Anger grows against Lebanese retailers accused of causing a shortage in essential goods

·5-min read

Faced with an unprecedented economic crisis since summer 2019, Lebanon has seen the living conditions of its people deteriorate by the day. The prices of basic foodstuffs have soared and several videos shot earlier this March have shown clashes in supermarkets between customers and also tension between customers and shop managers.

Lebanese people have seen their living conditions deteriorate sharply since an unprecedented economic crisis hit the country in summer 2019. The price of essential goods has skyrocketed and a number of videos posted online since early March show fights breaking out among customers, as well as rising tensions between retailers and the public.

The value of the Lebanese pound took another dive on March 16, plunging for the first time below £14,000 per dollar. This new record low comes on the heels of a weekend of protests in several towns across the country. The depreciation of the Lebanese pound has led to extreme price hikes, especially for food items.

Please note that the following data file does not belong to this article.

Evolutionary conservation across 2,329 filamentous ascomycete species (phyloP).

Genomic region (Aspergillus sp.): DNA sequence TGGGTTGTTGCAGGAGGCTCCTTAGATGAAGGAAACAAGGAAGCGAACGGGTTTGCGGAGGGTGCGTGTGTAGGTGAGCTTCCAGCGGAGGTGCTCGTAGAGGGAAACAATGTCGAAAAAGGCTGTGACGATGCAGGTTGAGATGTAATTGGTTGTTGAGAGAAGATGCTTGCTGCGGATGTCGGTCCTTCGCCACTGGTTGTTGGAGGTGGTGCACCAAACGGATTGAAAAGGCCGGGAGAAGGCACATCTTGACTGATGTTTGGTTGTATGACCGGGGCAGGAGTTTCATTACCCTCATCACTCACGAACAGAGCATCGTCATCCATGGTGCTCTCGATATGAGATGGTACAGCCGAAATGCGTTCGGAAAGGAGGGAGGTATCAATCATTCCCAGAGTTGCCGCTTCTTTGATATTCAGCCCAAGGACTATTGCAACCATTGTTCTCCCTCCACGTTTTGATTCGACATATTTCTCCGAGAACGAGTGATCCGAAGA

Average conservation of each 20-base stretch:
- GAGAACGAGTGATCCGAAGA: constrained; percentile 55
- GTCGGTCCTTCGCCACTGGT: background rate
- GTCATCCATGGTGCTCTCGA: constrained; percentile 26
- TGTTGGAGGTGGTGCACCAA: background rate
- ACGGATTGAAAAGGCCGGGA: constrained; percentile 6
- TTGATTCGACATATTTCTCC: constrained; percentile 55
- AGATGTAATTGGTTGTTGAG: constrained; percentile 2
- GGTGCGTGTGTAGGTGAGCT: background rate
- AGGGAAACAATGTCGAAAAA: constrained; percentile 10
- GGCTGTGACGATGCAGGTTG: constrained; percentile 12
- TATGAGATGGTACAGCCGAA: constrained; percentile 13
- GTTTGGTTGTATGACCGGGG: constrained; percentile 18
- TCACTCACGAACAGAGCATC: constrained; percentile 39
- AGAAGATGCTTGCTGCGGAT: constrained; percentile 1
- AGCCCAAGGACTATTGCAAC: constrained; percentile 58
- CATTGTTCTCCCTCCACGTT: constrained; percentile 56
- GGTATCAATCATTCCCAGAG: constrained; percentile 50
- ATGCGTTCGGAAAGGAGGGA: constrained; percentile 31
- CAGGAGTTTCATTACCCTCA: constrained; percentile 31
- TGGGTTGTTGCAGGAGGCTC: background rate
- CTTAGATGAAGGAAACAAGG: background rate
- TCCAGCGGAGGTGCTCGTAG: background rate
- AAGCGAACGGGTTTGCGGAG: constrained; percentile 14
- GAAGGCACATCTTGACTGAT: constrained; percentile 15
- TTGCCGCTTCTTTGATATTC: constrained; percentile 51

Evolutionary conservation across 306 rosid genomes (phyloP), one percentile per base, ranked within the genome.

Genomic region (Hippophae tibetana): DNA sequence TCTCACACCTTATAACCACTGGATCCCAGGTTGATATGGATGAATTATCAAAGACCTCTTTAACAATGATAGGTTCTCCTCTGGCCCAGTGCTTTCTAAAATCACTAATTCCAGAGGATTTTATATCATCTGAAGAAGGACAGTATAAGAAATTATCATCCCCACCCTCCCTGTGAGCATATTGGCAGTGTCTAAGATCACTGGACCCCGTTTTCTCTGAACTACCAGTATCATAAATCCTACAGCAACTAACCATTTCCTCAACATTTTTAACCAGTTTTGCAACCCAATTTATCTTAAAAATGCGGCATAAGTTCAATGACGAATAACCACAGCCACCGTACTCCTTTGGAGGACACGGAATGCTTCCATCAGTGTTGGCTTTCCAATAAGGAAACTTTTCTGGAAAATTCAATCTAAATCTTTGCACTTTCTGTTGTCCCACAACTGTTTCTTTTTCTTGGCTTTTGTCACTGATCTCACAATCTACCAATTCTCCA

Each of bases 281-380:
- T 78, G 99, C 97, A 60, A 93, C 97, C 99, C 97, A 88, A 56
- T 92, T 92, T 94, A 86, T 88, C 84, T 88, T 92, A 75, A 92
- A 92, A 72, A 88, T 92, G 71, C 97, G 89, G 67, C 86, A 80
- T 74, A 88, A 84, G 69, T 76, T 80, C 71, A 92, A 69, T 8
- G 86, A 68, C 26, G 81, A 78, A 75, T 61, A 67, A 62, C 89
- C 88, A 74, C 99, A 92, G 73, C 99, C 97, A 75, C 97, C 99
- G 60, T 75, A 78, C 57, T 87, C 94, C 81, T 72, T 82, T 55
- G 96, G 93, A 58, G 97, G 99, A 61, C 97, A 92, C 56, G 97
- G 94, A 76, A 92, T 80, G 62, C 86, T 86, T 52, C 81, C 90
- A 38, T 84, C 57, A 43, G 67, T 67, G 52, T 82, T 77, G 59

Several videos showing fights breaking out in supermarkets have been posted on social media under the hashtag #لبنان_ليس_بخير ("Lebanon is not doing well"). The video below shows a fight on March 15 in a Rammal supermarket where customers are scrambling for subsidised bottles of oil and bags of rice.

For the past few months, people have been holding weekly protests against the authorities, angry at their inability to curb the economic crisis. On March 13, protesters blocked the roads with burning tyres, especially in Saïda, located in the south of the country, and the Beqaa Valley, in eastern Lebanon. They are demanding a transition government to end corruption, an investigation into the deadly explosions in the port of Beirut on August 4, 2020, and measures to put a halt to the plummeting Lebanese pound.

Customers have been quick to blame retailers, especially supermarket chains, for the rapidly increasing prices. They are accused of stocking products like oil, sugar, lentils and rice in order to sell them at higher prices, says our Observer Ahmed Yassine, a blogger in Lebanon.